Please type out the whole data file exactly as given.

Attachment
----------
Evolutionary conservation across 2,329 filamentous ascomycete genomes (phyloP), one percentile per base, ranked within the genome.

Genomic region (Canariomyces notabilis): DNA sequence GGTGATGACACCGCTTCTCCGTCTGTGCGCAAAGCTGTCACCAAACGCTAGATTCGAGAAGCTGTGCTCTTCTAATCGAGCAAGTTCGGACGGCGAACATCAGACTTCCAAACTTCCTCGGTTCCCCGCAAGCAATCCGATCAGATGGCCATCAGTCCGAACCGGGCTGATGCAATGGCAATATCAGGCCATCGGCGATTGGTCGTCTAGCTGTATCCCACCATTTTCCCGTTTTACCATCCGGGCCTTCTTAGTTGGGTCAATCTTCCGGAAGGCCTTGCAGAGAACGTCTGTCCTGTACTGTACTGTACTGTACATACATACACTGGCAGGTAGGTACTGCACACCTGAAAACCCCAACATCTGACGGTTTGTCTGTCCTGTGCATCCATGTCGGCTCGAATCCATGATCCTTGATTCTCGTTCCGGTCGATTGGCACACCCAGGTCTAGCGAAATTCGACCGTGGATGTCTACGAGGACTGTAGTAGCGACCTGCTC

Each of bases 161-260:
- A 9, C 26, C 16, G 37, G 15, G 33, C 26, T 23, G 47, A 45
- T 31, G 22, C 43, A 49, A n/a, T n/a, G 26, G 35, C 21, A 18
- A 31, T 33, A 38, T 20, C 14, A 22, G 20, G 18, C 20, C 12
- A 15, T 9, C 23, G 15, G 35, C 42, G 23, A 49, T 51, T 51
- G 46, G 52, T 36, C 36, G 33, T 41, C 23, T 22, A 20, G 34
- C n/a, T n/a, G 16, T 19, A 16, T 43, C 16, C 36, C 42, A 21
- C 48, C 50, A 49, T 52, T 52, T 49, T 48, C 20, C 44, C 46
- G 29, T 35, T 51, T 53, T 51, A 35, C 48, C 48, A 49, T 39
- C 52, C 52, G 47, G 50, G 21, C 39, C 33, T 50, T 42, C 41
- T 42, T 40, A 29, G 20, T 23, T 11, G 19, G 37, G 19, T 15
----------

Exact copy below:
Evolutionary conservation across 2,329 filamentous ascomycete genomes (phyloP), one percentile per base, ranked within the genome.

Genomic region (Canariomyces notabilis): DNA sequence GGTGATGACACCGCTTCTCCGTCTGTGCGCAAAGCTGTCACCAAACGCTAGATTCGAGAAGCTGTGCTCTTCTAATCGAGCAAGTTCGGACGGCGAACATCAGACTTCCAAACTTCCTCGGTTCCCCGCAAGCAATCCGATCAGATGGCCATCAGTCCGAACCGGGCTGATGCAATGGCAATATCAGGCCATCGGCGATTGGTCGTCTAGCTGTATCCCACCATTTTCCCGTTTTACCATCCGGGCCTTCTTAGTTGGGTCAATCTTCCGGAAGGCCTTGCAGAGAACGTCTGTCCTGTACTGTACTGTACTGTACATACATACACTGGCAGGTAGGTACTGCACACCTGAAAACCCCAACATCTGACGGTTTGTCTGTCCTGTGCATCCATGTCGGCTCGAATCCATGATCCTTGATTCTCGTTCCGGTCGATTGGCACACCCAGGTCTAGCGAAATTCGACCGTGGATGTCTACGAGGACTGTAGTAGCGACCTGCTC

Each of bases 161-260:
- A 9, C 26, C 16, G 37, G 15, G 33, C 26, T 23, G 47, A 45
- T 31, G 22, C 43, A 49, A n/a, T n/a, G 26, G 35, C 21, A 18
- A 31, T 33, A 38, T 20, C 14, A 22, G 20, G 18, C 20, C 12
- A 15, T 9, C 23, G 15, G 35, C 42, G 23, A 49, T 51, T 51
- G 46, G 52, T 36, C 36, G 33, T 41, C 23, T 22, A 20, G 34
- C n/a, T n/a, G 16, T 19, A 16, T 43, C 16, C 36, C 42, A 21
- C 48, C 50, A 49, T 52, T 52, T 49, T 48, C 20, C 44, C 46
- G 29, T 35, T 51, T 53, T 51, A 35, C 48, C 48, A 49, T 39
- C 52, C 52, G 47, G 50, G 21, C 39, C 33, T 50, T 42, C 41
- T 42, T 40, A 29, G 20, T 23, T 11, G 19, G 37, G 19, T 15